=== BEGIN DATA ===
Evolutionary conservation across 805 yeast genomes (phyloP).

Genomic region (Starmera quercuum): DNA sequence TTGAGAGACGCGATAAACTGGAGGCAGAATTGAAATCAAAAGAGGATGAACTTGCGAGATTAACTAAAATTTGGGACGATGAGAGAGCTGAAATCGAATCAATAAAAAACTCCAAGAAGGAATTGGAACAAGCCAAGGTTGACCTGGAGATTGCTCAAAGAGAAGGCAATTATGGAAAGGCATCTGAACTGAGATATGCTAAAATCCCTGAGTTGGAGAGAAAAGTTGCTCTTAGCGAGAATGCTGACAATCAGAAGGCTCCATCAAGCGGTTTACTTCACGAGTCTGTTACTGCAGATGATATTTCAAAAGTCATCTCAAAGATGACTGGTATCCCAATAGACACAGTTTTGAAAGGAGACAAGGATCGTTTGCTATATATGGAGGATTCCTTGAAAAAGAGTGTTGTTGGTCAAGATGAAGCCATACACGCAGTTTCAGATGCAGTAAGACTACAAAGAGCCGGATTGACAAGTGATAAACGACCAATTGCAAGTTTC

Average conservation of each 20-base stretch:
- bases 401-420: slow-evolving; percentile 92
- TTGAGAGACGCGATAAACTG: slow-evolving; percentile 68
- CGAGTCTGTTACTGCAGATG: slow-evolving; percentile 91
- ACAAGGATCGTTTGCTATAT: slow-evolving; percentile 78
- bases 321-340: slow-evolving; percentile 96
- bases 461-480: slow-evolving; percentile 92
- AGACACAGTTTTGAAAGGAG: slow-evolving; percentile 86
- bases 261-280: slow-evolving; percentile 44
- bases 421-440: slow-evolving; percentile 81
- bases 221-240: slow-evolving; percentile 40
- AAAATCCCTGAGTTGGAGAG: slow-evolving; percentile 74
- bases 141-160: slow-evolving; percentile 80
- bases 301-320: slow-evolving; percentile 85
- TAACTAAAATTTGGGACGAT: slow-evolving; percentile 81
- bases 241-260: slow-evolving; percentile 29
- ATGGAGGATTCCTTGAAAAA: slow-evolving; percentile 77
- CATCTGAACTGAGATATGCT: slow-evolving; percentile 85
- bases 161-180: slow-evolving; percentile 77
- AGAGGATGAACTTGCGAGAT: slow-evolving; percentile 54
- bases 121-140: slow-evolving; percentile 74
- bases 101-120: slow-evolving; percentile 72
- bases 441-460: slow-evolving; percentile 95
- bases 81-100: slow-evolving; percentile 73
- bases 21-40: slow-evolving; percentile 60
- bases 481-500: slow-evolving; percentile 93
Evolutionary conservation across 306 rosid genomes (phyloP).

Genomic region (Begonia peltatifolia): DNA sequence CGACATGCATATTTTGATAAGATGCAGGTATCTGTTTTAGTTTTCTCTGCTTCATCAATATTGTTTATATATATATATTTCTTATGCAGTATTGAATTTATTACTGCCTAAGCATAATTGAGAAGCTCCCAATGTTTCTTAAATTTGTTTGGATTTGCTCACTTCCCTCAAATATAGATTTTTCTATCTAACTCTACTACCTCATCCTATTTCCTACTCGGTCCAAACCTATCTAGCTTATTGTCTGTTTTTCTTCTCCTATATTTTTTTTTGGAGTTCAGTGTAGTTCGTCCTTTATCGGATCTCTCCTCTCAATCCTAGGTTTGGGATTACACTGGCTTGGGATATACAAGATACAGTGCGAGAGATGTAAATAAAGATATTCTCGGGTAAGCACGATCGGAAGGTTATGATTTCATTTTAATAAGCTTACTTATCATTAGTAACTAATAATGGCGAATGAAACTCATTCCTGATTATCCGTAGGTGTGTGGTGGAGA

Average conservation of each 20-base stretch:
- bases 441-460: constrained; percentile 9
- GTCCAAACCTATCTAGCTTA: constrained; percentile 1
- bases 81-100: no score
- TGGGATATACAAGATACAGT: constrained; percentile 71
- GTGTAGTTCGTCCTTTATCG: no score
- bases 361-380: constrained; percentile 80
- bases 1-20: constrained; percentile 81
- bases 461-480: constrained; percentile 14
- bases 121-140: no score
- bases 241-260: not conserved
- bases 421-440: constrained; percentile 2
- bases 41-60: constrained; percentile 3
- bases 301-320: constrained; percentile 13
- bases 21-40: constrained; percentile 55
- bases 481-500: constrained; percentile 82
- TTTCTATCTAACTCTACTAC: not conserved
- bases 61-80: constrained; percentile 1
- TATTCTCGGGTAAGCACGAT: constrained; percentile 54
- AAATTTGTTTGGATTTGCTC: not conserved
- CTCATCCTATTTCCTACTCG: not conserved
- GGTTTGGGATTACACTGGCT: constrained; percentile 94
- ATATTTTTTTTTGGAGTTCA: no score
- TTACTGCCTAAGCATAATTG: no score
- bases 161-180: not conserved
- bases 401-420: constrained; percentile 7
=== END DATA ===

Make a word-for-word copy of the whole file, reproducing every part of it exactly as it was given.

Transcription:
Evolutionary conservation across 805 yeast genomes (phyloP).

Genomic region (Starmera quercuum): DNA sequence TTGAGAGACGCGATAAACTGGAGGCAGAATTGAAATCAAAAGAGGATGAACTTGCGAGATTAACTAAAATTTGGGACGATGAGAGAGCTGAAATCGAATCAATAAAAAACTCCAAGAAGGAATTGGAACAAGCCAAGGTTGACCTGGAGATTGCTCAAAGAGAAGGCAATTATGGAAAGGCATCTGAACTGAGATATGCTAAAATCCCTGAGTTGGAGAGAAAAGTTGCTCTTAGCGAGAATGCTGACAATCAGAAGGCTCCATCAAGCGGTTTACTTCACGAGTCTGTTACTGCAGATGATATTTCAAAAGTCATCTCAAAGATGACTGGTATCCCAATAGACACAGTTTTGAAAGGAGACAAGGATCGTTTGCTATATATGGAGGATTCCTTGAAAAAGAGTGTTGTTGGTCAAGATGAAGCCATACACGCAGTTTCAGATGCAGTAAGACTACAAAGAGCCGGATTGACAAGTGATAAACGACCAATTGCAAGTTTC

Average conservation of each 20-base stretch:
- bases 401-420: slow-evolving; percentile 92
- TTGAGAGACGCGATAAACTG: slow-evolving; percentile 68
- CGAGTCTGTTACTGCAGATG: slow-evolving; percentile 91
- ACAAGGATCGTTTGCTATAT: slow-evolving; percentile 78
- bases 321-340: slow-evolving; percentile 96
- bases 461-480: slow-evolving; percentile 92
- AGACACAGTTTTGAAAGGAG: slow-evolving; percentile 86
- bases 261-280: slow-evolving; percentile 44
- bases 421-440: slow-evolving; percentile 81
- bases 221-240: slow-evolving; percentile 40
- AAAATCCCTGAGTTGGAGAG: slow-evolving; percentile 74
- bases 141-160: slow-evolving; percentile 80
- bases 301-320: slow-evolving; percentile 85
- TAACTAAAATTTGGGACGAT: slow-evolving; percentile 81
- bases 241-260: slow-evolving; percentile 29
- ATGGAGGATTCCTTGAAAAA: slow-evolving; percentile 77
- CATCTGAACTGAGATATGCT: slow-evolving; percentile 85
- bases 161-180: slow-evolving; percentile 77
- AGAGGATGAACTTGCGAGAT: slow-evolving; percentile 54
- bases 121-140: slow-evolving; percentile 74
- bases 101-120: slow-evolving; percentile 72
- bases 441-460: slow-evolving; percentile 95
- bases 81-100: slow-evolving; percentile 73
- bases 21-40: slow-evolving; percentile 60
- bases 481-500: slow-evolving; percentile 93
Evolutionary conservation across 306 rosid genomes (phyloP).

Genomic region (Begonia peltatifolia): DNA sequence CGACATGCATATTTTGATAAGATGCAGGTATCTGTTTTAGTTTTCTCTGCTTCATCAATATTGTTTATATATATATATTTCTTATGCAGTATTGAATTTATTACTGCCTAAGCATAATTGAGAAGCTCCCAATGTTTCTTAAATTTGTTTGGATTTGCTCACTTCCCTCAAATATAGATTTTTCTATCTAACTCTACTACCTCATCCTATTTCCTACTCGGTCCAAACCTATCTAGCTTATTGTCTGTTTTTCTTCTCCTATATTTTTTTTTGGAGTTCAGTGTAGTTCGTCCTTTATCGGATCTCTCCTCTCAATCCTAGGTTTGGGATTACACTGGCTTGGGATATACAAGATACAGTGCGAGAGATGTAAATAAAGATATTCTCGGGTAAGCACGATCGGAAGGTTATGATTTCATTTTAATAAGCTTACTTATCATTAGTAACTAATAATGGCGAATGAAACTCATTCCTGATTATCCGTAGGTGTGTGGTGGAGA

Average conservation of each 20-base stretch:
- bases 441-460: constrained; percentile 9
- GTCCAAACCTATCTAGCTTA: constrained; percentile 1
- bases 81-100: no score
- TGGGATATACAAGATACAGT: constrained; percentile 71
- GTGTAGTTCGTCCTTTATCG: no score
- bases 361-380: constrained; percentile 80
- bases 1-20: constrained; percentile 81
- bases 461-480: constrained; percentile 14
- bases 121-140: no score
- bases 241-260: not conserved
- bases 421-440: constrained; percentile 2
- bases 41-60: constrained; percentile 3
- bases 301-320: constrained; percentile 13
- bases 21-40: constrained; percentile 55
- bases 481-500: constrained; percentile 82
- TTTCTATCTAACTCTACTAC: not conserved
- bases 61-80: constrained; percentile 1
- TATTCTCGGGTAAGCACGAT: constrained; percentile 54
- AAATTTGTTTGGATTTGCTC: not conserved
- CTCATCCTATTTCCTACTCG: not conserved
- GGTTTGGGATTACACTGGCT: constrained; percentile 94
- ATATTTTTTTTTGGAGTTCA: no score
- TTACTGCCTAAGCATAATTG: no score
- bases 161-180: not conserved
- bases 401-420: constrained; percentile 7